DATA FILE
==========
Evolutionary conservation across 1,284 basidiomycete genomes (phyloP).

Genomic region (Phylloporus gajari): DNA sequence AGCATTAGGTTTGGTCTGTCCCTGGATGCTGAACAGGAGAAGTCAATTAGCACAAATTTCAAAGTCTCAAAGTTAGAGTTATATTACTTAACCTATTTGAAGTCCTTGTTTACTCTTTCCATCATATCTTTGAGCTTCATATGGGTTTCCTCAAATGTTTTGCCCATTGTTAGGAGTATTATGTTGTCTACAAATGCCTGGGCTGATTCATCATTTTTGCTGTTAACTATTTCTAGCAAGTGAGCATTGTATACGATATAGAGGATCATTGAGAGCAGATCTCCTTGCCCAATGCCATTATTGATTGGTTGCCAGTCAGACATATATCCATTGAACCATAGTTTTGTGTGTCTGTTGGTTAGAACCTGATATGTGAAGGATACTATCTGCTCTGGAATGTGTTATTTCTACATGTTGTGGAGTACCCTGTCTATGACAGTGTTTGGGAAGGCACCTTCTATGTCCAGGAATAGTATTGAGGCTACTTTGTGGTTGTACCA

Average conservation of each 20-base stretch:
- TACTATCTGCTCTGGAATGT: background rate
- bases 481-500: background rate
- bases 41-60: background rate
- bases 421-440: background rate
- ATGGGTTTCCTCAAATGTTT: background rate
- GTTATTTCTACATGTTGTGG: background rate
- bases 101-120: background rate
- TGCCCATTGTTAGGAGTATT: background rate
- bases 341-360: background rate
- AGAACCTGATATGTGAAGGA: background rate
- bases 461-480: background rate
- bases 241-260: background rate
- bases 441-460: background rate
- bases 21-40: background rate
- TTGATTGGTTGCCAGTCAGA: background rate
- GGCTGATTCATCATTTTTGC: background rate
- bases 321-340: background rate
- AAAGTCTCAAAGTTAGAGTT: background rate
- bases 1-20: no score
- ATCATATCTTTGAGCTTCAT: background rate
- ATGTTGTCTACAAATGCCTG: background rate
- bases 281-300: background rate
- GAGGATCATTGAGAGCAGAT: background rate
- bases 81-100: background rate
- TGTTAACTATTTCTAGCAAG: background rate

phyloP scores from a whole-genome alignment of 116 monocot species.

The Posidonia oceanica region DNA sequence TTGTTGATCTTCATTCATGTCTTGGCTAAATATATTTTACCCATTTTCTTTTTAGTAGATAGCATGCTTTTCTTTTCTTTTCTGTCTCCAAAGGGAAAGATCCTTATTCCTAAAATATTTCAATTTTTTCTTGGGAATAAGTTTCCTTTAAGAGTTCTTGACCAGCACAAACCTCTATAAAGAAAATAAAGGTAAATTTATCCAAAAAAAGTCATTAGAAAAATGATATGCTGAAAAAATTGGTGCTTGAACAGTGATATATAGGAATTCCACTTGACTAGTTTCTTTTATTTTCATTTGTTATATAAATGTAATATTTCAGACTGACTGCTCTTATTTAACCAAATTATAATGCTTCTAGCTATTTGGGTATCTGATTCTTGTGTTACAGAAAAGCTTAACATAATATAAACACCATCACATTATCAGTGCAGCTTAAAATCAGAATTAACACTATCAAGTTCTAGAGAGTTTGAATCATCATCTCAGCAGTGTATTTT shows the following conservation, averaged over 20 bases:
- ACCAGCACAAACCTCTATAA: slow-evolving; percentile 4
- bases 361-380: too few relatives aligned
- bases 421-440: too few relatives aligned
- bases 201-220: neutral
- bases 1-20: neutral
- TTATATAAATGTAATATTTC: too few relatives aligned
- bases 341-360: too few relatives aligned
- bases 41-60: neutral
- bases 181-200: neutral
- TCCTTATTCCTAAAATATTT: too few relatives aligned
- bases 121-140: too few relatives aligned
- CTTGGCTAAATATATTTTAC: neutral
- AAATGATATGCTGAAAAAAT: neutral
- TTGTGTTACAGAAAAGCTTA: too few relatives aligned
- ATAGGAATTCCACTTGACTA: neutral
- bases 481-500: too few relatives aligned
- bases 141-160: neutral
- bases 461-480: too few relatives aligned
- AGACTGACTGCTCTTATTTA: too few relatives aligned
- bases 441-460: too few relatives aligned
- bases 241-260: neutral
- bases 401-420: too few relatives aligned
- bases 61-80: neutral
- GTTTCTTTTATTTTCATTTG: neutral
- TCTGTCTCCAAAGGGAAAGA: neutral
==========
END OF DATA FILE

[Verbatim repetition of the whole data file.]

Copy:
Evolutionary conservation across 1,284 basidiomycete genomes (phyloP).

Genomic region (Phylloporus gajari): DNA sequence AGCATTAGGTTTGGTCTGTCCCTGGATGCTGAACAGGAGAAGTCAATTAGCACAAATTTCAAAGTCTCAAAGTTAGAGTTATATTACTTAACCTATTTGAAGTCCTTGTTTACTCTTTCCATCATATCTTTGAGCTTCATATGGGTTTCCTCAAATGTTTTGCCCATTGTTAGGAGTATTATGTTGTCTACAAATGCCTGGGCTGATTCATCATTTTTGCTGTTAACTATTTCTAGCAAGTGAGCATTGTATACGATATAGAGGATCATTGAGAGCAGATCTCCTTGCCCAATGCCATTATTGATTGGTTGCCAGTCAGACATATATCCATTGAACCATAGTTTTGTGTGTCTGTTGGTTAGAACCTGATATGTGAAGGATACTATCTGCTCTGGAATGTGTTATTTCTACATGTTGTGGAGTACCCTGTCTATGACAGTGTTTGGGAAGGCACCTTCTATGTCCAGGAATAGTATTGAGGCTACTTTGTGGTTGTACCA

Average conservation of each 20-base stretch:
- TACTATCTGCTCTGGAATGT: background rate
- bases 481-500: background rate
- bases 41-60: background rate
- bases 421-440: background rate
- ATGGGTTTCCTCAAATGTTT: background rate
- GTTATTTCTACATGTTGTGG: background rate
- bases 101-120: background rate
- TGCCCATTGTTAGGAGTATT: background rate
- bases 341-360: background rate
- AGAACCTGATATGTGAAGGA: background rate
- bases 461-480: background rate
- bases 241-260: background rate
- bases 441-460: background rate
- bases 21-40: background rate
- TTGATTGGTTGCCAGTCAGA: background rate
- GGCTGATTCATCATTTTTGC: background rate
- bases 321-340: background rate
- AAAGTCTCAAAGTTAGAGTT: background rate
- bases 1-20: no score
- ATCATATCTTTGAGCTTCAT: background rate
- ATGTTGTCTACAAATGCCTG: background rate
- bases 281-300: background rate
- GAGGATCATTGAGAGCAGAT: background rate
- bases 81-100: background rate
- TGTTAACTATTTCTAGCAAG: background rate

phyloP scores from a whole-genome alignment of 116 monocot species.

The Posidonia oceanica region DNA sequence TTGTTGATCTTCATTCATGTCTTGGCTAAATATATTTTACCCATTTTCTTTTTAGTAGATAGCATGCTTTTCTTTTCTTTTCTGTCTCCAAAGGGAAAGATCCTTATTCCTAAAATATTTCAATTTTTTCTTGGGAATAAGTTTCCTTTAAGAGTTCTTGACCAGCACAAACCTCTATAAAGAAAATAAAGGTAAATTTATCCAAAAAAAGTCATTAGAAAAATGATATGCTGAAAAAATTGGTGCTTGAACAGTGATATATAGGAATTCCACTTGACTAGTTTCTTTTATTTTCATTTGTTATATAAATGTAATATTTCAGACTGACTGCTCTTATTTAACCAAATTATAATGCTTCTAGCTATTTGGGTATCTGATTCTTGTGTTACAGAAAAGCTTAACATAATATAAACACCATCACATTATCAGTGCAGCTTAAAATCAGAATTAACACTATCAAGTTCTAGAGAGTTTGAATCATCATCTCAGCAGTGTATTTT shows the following conservation, averaged over 20 bases:
- ACCAGCACAAACCTCTATAA: slow-evolving; percentile 4
- bases 361-380: too few relatives aligned
- bases 421-440: too few relatives aligned
- bases 201-220: neutral
- bases 1-20: neutral
- TTATATAAATGTAATATTTC: too few relatives aligned
- bases 341-360: too few relatives aligned
- bases 41-60: neutral
- bases 181-200: neutral
- TCCTTATTCCTAAAATATTT: too few relatives aligned
- bases 121-140: too few relatives aligned
- CTTGGCTAAATATATTTTAC: neutral
- AAATGATATGCTGAAAAAAT: neutral
- TTGTGTTACAGAAAAGCTTA: too few relatives aligned
- ATAGGAATTCCACTTGACTA: neutral
- bases 481-500: too few relatives aligned
- bases 141-160: neutral
- bases 461-480: too few relatives aligned
- AGACTGACTGCTCTTATTTA: too few relatives aligned
- bases 441-460: too few relatives aligned
- bases 241-260: neutral
- bases 401-420: too few relatives aligned
- bases 61-80: neutral
- GTTTCTTTTATTTTCATTTG: neutral
- TCTGTCTCCAAAGGGAAAGA: neutral